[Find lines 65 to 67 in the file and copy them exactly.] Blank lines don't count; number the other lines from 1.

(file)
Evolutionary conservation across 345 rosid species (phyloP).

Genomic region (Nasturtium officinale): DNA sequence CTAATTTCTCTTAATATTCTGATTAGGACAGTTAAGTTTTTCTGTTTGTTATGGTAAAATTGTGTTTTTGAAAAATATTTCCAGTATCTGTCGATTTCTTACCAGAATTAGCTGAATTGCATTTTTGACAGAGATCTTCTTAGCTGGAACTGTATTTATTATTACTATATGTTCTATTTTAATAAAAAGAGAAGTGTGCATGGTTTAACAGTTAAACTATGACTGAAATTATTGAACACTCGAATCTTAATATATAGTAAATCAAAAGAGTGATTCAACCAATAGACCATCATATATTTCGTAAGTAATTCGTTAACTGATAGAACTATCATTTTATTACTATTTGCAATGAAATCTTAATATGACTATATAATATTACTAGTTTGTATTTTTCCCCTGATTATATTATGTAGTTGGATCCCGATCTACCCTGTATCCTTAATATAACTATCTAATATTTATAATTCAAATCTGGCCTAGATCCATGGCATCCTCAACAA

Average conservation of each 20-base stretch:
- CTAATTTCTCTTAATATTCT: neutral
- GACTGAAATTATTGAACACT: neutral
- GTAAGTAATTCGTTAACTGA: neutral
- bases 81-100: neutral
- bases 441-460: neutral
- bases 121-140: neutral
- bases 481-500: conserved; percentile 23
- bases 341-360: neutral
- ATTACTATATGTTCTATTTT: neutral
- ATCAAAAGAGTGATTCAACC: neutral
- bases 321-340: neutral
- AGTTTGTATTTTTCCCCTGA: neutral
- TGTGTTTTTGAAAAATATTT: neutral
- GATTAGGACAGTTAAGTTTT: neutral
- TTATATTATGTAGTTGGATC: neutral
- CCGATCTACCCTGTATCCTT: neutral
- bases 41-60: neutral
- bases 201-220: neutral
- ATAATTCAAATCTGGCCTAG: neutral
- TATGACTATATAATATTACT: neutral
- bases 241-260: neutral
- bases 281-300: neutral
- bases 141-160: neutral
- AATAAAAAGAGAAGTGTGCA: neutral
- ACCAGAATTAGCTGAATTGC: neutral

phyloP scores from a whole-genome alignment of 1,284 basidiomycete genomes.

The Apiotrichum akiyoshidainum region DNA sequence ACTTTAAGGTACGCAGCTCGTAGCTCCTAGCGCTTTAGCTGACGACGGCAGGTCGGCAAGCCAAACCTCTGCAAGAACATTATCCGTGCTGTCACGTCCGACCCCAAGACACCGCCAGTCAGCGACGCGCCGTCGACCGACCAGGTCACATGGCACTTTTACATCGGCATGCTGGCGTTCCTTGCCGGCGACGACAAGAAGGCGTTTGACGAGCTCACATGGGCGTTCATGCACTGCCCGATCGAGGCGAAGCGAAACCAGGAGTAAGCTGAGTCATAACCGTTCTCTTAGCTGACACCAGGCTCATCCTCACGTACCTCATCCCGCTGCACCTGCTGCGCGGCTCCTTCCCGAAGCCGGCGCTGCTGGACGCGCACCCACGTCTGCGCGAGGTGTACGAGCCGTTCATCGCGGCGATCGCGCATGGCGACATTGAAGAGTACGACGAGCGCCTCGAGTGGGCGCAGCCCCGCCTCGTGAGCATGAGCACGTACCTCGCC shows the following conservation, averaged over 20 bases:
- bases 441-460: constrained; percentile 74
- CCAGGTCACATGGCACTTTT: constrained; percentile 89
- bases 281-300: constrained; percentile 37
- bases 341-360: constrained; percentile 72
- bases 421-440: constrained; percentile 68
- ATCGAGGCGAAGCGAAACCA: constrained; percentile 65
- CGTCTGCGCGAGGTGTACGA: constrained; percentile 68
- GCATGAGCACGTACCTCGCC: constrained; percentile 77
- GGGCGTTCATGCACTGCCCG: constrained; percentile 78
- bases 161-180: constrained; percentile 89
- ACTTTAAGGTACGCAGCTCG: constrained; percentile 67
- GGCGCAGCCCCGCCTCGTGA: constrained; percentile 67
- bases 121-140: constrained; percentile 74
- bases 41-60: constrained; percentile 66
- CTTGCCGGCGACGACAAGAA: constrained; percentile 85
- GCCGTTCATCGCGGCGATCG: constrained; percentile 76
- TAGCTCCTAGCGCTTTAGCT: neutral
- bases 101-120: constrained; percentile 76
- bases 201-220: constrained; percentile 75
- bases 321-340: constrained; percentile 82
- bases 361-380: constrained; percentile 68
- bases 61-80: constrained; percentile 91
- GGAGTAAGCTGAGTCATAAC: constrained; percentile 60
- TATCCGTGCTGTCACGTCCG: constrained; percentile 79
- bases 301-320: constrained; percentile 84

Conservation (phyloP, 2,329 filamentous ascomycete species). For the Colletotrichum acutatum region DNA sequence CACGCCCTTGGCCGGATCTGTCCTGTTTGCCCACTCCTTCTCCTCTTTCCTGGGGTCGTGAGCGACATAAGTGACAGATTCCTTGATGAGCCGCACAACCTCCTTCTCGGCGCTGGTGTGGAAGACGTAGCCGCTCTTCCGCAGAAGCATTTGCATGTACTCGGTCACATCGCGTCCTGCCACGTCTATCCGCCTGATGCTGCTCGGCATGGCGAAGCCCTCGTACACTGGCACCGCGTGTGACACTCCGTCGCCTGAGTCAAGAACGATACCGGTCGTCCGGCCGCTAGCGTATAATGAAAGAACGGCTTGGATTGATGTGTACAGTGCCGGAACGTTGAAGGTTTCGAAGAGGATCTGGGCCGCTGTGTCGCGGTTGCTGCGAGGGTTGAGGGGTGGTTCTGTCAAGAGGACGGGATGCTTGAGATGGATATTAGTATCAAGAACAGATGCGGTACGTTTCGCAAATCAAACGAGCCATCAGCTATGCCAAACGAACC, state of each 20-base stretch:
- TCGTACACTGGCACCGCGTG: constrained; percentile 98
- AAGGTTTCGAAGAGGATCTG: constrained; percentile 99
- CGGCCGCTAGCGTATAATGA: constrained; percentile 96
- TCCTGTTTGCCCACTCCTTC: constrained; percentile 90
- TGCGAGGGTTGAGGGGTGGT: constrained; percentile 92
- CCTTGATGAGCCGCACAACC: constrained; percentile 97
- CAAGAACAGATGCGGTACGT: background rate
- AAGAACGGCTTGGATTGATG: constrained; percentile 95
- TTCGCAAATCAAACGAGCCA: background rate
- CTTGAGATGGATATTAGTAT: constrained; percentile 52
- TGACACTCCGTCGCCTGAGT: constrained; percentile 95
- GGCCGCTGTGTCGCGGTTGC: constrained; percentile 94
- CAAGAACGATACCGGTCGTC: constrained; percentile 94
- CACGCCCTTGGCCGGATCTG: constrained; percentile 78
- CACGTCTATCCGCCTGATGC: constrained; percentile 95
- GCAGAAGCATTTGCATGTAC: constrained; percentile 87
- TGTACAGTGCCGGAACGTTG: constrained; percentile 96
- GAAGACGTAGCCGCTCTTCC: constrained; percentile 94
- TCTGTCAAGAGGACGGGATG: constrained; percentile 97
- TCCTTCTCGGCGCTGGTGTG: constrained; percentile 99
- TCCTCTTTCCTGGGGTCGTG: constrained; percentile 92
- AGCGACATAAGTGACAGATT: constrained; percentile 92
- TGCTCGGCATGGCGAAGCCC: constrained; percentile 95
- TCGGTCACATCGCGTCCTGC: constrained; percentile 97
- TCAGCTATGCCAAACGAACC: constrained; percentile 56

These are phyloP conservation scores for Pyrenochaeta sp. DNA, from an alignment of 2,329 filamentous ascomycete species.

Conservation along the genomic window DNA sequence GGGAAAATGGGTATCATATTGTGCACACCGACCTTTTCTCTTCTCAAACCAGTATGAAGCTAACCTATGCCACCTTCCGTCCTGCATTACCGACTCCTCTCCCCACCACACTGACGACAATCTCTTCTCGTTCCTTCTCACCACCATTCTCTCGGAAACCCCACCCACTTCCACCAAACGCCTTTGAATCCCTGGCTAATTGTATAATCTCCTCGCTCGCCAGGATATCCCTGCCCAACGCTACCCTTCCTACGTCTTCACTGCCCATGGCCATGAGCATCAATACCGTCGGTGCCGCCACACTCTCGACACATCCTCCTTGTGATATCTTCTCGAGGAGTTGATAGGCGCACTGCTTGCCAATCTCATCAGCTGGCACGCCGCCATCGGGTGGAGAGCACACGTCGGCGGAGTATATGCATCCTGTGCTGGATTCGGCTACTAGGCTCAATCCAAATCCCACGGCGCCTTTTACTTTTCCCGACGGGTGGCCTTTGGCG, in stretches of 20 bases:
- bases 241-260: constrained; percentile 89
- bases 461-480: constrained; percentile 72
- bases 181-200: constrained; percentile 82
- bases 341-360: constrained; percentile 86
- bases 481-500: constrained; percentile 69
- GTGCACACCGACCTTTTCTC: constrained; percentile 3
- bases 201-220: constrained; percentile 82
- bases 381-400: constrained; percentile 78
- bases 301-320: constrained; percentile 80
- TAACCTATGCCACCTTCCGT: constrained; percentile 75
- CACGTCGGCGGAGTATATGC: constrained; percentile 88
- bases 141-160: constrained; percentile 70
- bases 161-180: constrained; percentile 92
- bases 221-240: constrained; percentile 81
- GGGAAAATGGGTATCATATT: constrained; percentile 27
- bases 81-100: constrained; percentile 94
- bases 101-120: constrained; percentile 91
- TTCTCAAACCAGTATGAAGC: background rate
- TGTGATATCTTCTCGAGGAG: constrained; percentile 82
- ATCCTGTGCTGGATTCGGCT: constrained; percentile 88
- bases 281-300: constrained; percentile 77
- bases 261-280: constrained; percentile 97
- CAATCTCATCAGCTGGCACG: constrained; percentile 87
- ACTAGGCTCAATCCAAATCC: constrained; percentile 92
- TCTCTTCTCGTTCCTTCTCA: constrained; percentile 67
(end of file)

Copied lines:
- TTCGCAAATCAAACGAGCCA: background rate
- CTTGAGATGGATATTAGTAT: constrained; percentile 52
- TGACACTCCGTCGCCTGAGT: constrained; percentile 95